Exhausted from a double-header of liturgy and preaching, Caleb came running up to hand me his Sunday-school artwork. It was a mosaic. Of sorts. He had attempted to craft a paper-maché and mixed media mosaic of the loaves and two fishes from the Tabgha chapel in the Sea of Galilee region in Israel.
Let us, to say the least, admit that Caleb is no Da Vinci. Perhaps more of a Picasso, but no classical artist for sure. The elementary mosaic had glue in all the wrong places, empty spaces, and roughly cut pictures of random loaves and cartoon fish.
Fine art it was not. But it was beautiful.
Like the Christian church itself it was muddled, misshapen, and makeshift. Naturally, I loved it for what it was and cherished it for what it represented for me — the fluky, flailing, and often times frightful church I find myself a part of.
In her latest book — Accidental Saints: Finding God in All the Wrong People — Pastor Nadia Bolz-Weber has written a story of her church, and the Church, that is raw, honest, and full of grace in all its visceral glory. If her last work, Pastrix, was her personal narrative told through life in community at House for All Sinners and Saints (HFASS) — the church she planted in Denver, CO — then Accidental Saints is the story of that community told through the personal lens of its “pastrix," Nadia Bolz-Weber.
What Bolz-Weber reveals is challenging, gender-bending, and boundary breaking for those with stricter, or more conventional, conceptions of why the Church exists, what it is, and who is part of it.
It is the story of saints who don’t quite fit the conformist molds and the account of their pastor who is broken, grace-filled, and transparent as she wrestles with God’s favor poured out on unlikely individuals and blessing coming through unorthodox benefactors.
That’s because, for Bolz-Weber, ‘saints’ = people who have accidentally stumbled into redemption. She wrote that all of us can, and in many ways already are, saints. In what can be the closest thing to an evangelistic appeal from Bolz-Weber, she said, “God wants you, you in your imperfect, broken, shimmering, glory.”
Grace is the central theme of Bolz-Weber’s work; but it ain’t your grandmother’s grace. Claiming she is “not bound by legalism and shame” Bolz-Weber proclaims “the freedom of a Christian” that is found in a grace-filled community of brokenness, imperfection, and stumbling, bumbling, inefficient, healing.
She talks about “the sting of grace.”
“It’s powerful, but it’s offensive at the same time, because it’s not fair, and it doesn’t work into our notions of justice. It changes us, and it’s what we need, but it doesn’t mean it feels good,” she said.
Reflecting on the book, Bolz-Weber added, “what I hope is that people would read this book and see [the glory of God in the midst of our crap] and realize how transformative it can be.”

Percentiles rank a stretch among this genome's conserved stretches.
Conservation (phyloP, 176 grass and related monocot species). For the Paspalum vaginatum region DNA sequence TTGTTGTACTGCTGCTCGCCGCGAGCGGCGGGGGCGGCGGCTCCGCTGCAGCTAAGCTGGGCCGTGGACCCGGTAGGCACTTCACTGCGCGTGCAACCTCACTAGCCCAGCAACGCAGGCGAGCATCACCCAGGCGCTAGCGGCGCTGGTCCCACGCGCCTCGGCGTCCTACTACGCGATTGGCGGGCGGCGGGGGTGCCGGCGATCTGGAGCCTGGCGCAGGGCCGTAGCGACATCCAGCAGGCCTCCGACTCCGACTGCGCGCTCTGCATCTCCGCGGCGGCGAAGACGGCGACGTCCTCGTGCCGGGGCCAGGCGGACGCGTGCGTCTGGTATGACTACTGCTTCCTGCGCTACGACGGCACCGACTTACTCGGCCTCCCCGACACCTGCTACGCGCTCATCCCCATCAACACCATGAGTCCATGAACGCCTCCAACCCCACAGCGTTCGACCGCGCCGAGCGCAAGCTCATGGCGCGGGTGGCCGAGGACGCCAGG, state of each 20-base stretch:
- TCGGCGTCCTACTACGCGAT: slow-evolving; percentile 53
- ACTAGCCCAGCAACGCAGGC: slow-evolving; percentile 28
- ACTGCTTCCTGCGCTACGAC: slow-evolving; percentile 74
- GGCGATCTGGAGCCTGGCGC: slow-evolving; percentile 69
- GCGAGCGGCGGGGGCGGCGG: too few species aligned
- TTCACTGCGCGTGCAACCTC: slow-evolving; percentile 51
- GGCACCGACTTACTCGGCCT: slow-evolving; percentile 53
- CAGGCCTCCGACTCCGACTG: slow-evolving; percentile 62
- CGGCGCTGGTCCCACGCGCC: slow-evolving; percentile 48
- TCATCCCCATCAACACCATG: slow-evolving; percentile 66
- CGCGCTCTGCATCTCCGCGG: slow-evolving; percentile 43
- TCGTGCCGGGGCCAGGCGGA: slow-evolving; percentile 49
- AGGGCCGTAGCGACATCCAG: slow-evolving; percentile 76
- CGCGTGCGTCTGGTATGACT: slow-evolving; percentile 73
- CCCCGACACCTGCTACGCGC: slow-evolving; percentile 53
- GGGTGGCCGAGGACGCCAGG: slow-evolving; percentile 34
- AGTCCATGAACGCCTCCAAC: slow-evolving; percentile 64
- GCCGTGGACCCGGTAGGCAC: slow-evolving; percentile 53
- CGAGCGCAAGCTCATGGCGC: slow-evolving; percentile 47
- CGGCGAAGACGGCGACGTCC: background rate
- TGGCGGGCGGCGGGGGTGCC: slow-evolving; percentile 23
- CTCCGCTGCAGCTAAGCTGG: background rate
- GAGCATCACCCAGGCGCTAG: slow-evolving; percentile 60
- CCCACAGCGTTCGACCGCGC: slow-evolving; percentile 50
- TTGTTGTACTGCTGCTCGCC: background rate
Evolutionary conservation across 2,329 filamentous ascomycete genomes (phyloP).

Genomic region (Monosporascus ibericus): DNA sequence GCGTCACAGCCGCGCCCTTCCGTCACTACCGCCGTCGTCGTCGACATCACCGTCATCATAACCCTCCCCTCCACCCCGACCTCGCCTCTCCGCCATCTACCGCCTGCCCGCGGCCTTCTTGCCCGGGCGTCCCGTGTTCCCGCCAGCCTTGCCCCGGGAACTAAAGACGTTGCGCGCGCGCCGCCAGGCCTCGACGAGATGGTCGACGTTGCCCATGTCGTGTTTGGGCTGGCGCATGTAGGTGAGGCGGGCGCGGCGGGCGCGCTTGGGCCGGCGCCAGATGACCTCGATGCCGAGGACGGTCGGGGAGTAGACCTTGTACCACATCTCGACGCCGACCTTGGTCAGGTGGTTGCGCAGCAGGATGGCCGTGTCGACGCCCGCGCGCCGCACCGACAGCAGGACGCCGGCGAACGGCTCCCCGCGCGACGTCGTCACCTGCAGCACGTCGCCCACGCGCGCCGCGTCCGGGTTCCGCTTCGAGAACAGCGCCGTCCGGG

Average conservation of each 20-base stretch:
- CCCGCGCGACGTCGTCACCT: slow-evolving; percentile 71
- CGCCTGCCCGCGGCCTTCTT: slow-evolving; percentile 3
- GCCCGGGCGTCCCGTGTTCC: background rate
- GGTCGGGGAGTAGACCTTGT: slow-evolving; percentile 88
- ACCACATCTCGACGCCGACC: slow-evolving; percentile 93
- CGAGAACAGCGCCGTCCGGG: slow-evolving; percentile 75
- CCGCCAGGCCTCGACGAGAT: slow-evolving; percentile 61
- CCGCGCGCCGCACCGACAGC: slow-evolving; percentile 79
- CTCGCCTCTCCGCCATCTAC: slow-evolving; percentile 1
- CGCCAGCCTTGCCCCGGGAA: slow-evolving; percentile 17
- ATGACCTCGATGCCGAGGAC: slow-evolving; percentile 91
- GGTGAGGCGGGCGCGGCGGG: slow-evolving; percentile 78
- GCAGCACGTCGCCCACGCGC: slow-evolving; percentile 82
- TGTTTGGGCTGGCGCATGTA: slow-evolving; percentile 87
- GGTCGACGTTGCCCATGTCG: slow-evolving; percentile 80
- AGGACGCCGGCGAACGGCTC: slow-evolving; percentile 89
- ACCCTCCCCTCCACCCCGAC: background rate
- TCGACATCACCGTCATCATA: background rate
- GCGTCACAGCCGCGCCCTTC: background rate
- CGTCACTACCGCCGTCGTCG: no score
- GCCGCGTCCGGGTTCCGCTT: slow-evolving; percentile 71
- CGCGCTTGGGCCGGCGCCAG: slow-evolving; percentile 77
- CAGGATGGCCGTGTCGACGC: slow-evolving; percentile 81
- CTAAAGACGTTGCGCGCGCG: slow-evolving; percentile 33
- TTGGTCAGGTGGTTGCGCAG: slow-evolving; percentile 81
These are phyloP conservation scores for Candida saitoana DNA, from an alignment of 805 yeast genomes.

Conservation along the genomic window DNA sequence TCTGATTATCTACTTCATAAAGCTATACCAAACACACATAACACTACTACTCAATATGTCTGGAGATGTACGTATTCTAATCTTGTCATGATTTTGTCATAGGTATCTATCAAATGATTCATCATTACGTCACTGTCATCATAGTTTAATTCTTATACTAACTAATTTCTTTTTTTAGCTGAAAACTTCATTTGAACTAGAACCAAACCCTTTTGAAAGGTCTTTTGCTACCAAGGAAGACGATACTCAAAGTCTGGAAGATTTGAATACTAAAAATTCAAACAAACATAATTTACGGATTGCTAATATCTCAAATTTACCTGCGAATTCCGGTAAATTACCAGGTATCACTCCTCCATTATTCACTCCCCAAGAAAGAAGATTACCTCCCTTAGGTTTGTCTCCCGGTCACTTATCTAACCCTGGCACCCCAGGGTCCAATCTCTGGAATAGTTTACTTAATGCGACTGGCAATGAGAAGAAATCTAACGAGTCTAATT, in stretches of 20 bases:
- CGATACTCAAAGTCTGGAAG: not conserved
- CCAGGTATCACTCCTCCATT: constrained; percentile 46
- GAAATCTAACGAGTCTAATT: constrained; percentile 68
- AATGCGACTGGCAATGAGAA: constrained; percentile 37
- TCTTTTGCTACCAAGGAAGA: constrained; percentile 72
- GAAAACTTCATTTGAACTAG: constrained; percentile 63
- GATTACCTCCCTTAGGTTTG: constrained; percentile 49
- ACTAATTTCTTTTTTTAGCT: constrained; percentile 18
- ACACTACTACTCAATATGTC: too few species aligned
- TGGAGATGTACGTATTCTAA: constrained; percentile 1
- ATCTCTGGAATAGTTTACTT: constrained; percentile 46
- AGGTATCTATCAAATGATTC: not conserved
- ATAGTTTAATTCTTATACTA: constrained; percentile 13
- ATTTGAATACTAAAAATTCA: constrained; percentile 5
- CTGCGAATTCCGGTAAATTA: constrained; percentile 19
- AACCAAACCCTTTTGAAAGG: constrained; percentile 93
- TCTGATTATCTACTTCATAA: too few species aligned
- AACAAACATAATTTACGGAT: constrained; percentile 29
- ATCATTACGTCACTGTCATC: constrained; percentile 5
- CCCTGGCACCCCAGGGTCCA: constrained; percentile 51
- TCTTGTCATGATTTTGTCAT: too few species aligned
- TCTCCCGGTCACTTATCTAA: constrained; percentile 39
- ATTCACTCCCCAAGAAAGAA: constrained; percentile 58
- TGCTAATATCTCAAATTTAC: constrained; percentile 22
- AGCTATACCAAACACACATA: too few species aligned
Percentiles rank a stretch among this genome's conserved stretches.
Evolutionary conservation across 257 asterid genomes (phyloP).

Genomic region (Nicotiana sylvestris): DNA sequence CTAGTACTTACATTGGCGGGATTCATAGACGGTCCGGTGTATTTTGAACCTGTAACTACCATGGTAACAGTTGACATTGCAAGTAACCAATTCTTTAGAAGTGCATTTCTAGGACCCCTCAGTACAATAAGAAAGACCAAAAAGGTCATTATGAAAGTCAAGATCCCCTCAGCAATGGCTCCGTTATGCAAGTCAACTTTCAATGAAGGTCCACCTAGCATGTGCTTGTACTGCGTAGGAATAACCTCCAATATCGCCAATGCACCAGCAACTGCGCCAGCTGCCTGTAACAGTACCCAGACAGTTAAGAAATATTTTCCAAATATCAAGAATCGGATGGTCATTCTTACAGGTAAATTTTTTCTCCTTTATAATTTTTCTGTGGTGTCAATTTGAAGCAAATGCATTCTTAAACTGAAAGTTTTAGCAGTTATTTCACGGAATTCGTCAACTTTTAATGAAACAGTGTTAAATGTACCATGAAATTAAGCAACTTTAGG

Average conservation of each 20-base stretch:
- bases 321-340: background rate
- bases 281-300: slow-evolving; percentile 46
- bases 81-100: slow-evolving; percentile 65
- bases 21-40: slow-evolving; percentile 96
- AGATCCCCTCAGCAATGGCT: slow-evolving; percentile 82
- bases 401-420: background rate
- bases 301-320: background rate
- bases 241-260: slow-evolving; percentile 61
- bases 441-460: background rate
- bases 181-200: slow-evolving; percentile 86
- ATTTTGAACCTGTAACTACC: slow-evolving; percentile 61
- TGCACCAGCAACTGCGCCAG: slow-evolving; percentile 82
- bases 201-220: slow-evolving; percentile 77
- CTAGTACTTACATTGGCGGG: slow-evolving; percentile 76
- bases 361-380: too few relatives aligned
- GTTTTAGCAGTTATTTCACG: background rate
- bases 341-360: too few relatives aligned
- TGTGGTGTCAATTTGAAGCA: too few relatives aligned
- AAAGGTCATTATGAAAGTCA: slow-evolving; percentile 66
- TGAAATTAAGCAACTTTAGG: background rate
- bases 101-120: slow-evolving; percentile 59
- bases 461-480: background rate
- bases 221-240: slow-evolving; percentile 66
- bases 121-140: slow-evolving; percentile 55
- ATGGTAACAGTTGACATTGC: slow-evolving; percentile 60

Of course, this grace cannot be experienced outside of community. And community is central to the story of Bolz-Weber and HFASS. She said, “the beautiful, radical grace that flows from the heart of God to God’s broken and blessed humanity” is impossible outside community.
With that said, Bolz-Weber categorically does not offer up HFASS as a shining example for others to follow, nor does she want onlookers or spiritual tourists banging on her church’s door. Instead, she offers up the stories of her community of fractured selves as an example in radical, grace-filled, failure. She said, “I think we’re in a time in the life of the church where stories of failure are so much more important than stories of success.”
Why? Because that’s where resurrection comes in. Sometimes it comes like a beautiful song, other times like a brick through a window. Bolz-Weber said plainly that sometimes, “God’s mercy is a blunt instrument…the kind that kills the thing that wronged it and resurrects something new in its place.”
As far as the potential “unorthodoxy” of her views and the condemnation that comes from many corners of evangelicalism, and her own Lutheran tribe, she doesn’t seem too flustered. Instead, she marches boldly on in “Christian freedom” and doesn’t worry about the haters. Affirming that she is categorically not “a Christian apologist” Bolz-Weber is just doing her thing. All the while, she claims herself as a “pretty orthodox Lutheran theologian.”
Even so, she said, “Belief is going to be influenced by all sorts of things that I have nothing to do with, so I don’t feel responsible for that. I’m responsible for what [people] hear…the Gospel.”
For that matter, she sees herself as just another “accidental saint” with flaws, inoperative parts, and regular failures. If people get pissed about her colored language or her unusual take on things, so be it. Let the naysayers call her a sinner, a heretic, a pastrix. “I think that God’s work in the world is and has always been done through sinners,” she said.
She closed, “There’s nothing wrong with that.”